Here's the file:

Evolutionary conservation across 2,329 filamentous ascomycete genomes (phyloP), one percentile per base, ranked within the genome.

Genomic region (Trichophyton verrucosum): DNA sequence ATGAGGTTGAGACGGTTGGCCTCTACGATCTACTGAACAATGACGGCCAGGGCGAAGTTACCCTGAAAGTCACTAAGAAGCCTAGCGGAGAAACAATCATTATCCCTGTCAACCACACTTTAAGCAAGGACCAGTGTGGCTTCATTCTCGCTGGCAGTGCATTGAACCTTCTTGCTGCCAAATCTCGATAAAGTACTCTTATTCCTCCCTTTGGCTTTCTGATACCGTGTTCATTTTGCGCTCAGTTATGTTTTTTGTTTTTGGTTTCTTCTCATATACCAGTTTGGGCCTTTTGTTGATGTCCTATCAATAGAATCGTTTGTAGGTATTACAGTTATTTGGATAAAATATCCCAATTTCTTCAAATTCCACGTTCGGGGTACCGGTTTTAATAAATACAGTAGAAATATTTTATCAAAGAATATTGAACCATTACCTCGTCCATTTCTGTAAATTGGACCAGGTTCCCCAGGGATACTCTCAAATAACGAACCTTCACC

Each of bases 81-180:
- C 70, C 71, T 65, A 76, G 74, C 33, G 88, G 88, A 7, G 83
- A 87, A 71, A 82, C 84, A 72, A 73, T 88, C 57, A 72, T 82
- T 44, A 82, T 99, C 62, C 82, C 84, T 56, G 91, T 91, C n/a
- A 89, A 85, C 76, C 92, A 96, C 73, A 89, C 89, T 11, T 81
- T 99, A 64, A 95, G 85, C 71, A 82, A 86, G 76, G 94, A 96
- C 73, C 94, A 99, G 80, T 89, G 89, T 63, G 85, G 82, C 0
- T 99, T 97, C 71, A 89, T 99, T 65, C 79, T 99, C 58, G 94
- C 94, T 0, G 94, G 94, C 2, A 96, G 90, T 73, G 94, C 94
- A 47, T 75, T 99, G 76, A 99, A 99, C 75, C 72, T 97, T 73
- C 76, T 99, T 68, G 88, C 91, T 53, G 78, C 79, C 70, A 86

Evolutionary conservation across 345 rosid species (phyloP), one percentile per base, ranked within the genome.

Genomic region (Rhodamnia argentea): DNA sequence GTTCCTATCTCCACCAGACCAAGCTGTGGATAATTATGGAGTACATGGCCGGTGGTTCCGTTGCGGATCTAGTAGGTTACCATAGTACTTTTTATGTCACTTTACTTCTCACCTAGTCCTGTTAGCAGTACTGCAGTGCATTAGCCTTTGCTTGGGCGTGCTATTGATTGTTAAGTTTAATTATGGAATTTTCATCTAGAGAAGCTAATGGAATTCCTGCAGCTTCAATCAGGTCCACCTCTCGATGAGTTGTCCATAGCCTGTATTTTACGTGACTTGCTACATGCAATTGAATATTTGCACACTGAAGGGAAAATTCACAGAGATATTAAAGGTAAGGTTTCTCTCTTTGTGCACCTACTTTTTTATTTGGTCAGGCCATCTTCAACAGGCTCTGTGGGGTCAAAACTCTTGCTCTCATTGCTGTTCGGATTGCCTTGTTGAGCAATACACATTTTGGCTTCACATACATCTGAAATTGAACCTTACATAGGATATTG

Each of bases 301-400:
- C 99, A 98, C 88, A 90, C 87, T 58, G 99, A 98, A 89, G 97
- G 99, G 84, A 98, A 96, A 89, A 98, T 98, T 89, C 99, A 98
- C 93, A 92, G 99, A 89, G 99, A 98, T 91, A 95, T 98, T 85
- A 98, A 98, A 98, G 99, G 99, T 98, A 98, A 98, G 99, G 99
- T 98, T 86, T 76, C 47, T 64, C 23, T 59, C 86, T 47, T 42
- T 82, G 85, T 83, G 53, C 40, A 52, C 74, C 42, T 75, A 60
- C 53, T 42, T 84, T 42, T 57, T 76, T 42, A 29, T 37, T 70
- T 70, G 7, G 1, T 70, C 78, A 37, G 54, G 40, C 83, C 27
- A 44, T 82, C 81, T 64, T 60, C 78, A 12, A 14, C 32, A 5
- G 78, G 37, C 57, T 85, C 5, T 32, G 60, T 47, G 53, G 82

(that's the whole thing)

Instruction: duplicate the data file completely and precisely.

Evolutionary conservation across 2,329 filamentous ascomycete genomes (phyloP), one percentile per base, ranked within the genome.

Genomic region (Trichophyton verrucosum): DNA sequence ATGAGGTTGAGACGGTTGGCCTCTACGATCTACTGAACAATGACGGCCAGGGCGAAGTTACCCTGAAAGTCACTAAGAAGCCTAGCGGAGAAACAATCATTATCCCTGTCAACCACACTTTAAGCAAGGACCAGTGTGGCTTCATTCTCGCTGGCAGTGCATTGAACCTTCTTGCTGCCAAATCTCGATAAAGTACTCTTATTCCTCCCTTTGGCTTTCTGATACCGTGTTCATTTTGCGCTCAGTTATGTTTTTTGTTTTTGGTTTCTTCTCATATACCAGTTTGGGCCTTTTGTTGATGTCCTATCAATAGAATCGTTTGTAGGTATTACAGTTATTTGGATAAAATATCCCAATTTCTTCAAATTCCACGTTCGGGGTACCGGTTTTAATAAATACAGTAGAAATATTTTATCAAAGAATATTGAACCATTACCTCGTCCATTTCTGTAAATTGGACCAGGTTCCCCAGGGATACTCTCAAATAACGAACCTTCACC

Each of bases 81-180:
- C 70, C 71, T 65, A 76, G 74, C 33, G 88, G 88, A 7, G 83
- A 87, A 71, A 82, C 84, A 72, A 73, T 88, C 57, A 72, T 82
- T 44, A 82, T 99, C 62, C 82, C 84, T 56, G 91, T 91, C n/a
- A 89, A 85, C 76, C 92, A 96, C 73, A 89, C 89, T 11, T 81
- T 99, A 64, A 95, G 85, C 71, A 82, A 86, G 76, G 94, A 96
- C 73, C 94, A 99, G 80, T 89, G 89, T 63, G 85, G 82, C 0
- T 99, T 97, C 71, A 89, T 99, T 65, C 79, T 99, C 58, G 94
- C 94, T 0, G 94, G 94, C 2, A 96, G 90, T 73, G 94, C 94
- A 47, T 75, T 99, G 76, A 99, A 99, C 75, C 72, T 97, T 73
- C 76, T 99, T 68, G 88, C 91, T 53, G 78, C 79, C 70, A 86

Evolutionary conservation across 345 rosid species (phyloP), one percentile per base, ranked within the genome.

Genomic region (Rhodamnia argentea): DNA sequence GTTCCTATCTCCACCAGACCAAGCTGTGGATAATTATGGAGTACATGGCCGGTGGTTCCGTTGCGGATCTAGTAGGTTACCATAGTACTTTTTATGTCACTTTACTTCTCACCTAGTCCTGTTAGCAGTACTGCAGTGCATTAGCCTTTGCTTGGGCGTGCTATTGATTGTTAAGTTTAATTATGGAATTTTCATCTAGAGAAGCTAATGGAATTCCTGCAGCTTCAATCAGGTCCACCTCTCGATGAGTTGTCCATAGCCTGTATTTTACGTGACTTGCTACATGCAATTGAATATTTGCACACTGAAGGGAAAATTCACAGAGATATTAAAGGTAAGGTTTCTCTCTTTGTGCACCTACTTTTTTATTTGGTCAGGCCATCTTCAACAGGCTCTGTGGGGTCAAAACTCTTGCTCTCATTGCTGTTCGGATTGCCTTGTTGAGCAATACACATTTTGGCTTCACATACATCTGAAATTGAACCTTACATAGGATATTG

Each of bases 301-400:
- C 99, A 98, C 88, A 90, C 87, T 58, G 99, A 98, A 89, G 97
- G 99, G 84, A 98, A 96, A 89, A 98, T 98, T 89, C 99, A 98
- C 93, A 92, G 99, A 89, G 99, A 98, T 91, A 95, T 98, T 85
- A 98, A 98, A 98, G 99, G 99, T 98, A 98, A 98, G 99, G 99
- T 98, T 86, T 76, C 47, T 64, C 23, T 59, C 86, T 47, T 42
- T 82, G 85, T 83, G 53, C 40, A 52, C 74, C 42, T 75, A 60
- C 53, T 42, T 84, T 42, T 57, T 76, T 42, A 29, T 37, T 70
- T 70, G 7, G 1, T 70, C 78, A 37, G 54, G 40, C 83, C 27
- A 44, T 82, C 81, T 64, T 60, C 78, A 12, A 14, C 32, A 5
- G 78, G 37, C 57, T 85, C 5, T 32, G 60, T 47, G 53, G 82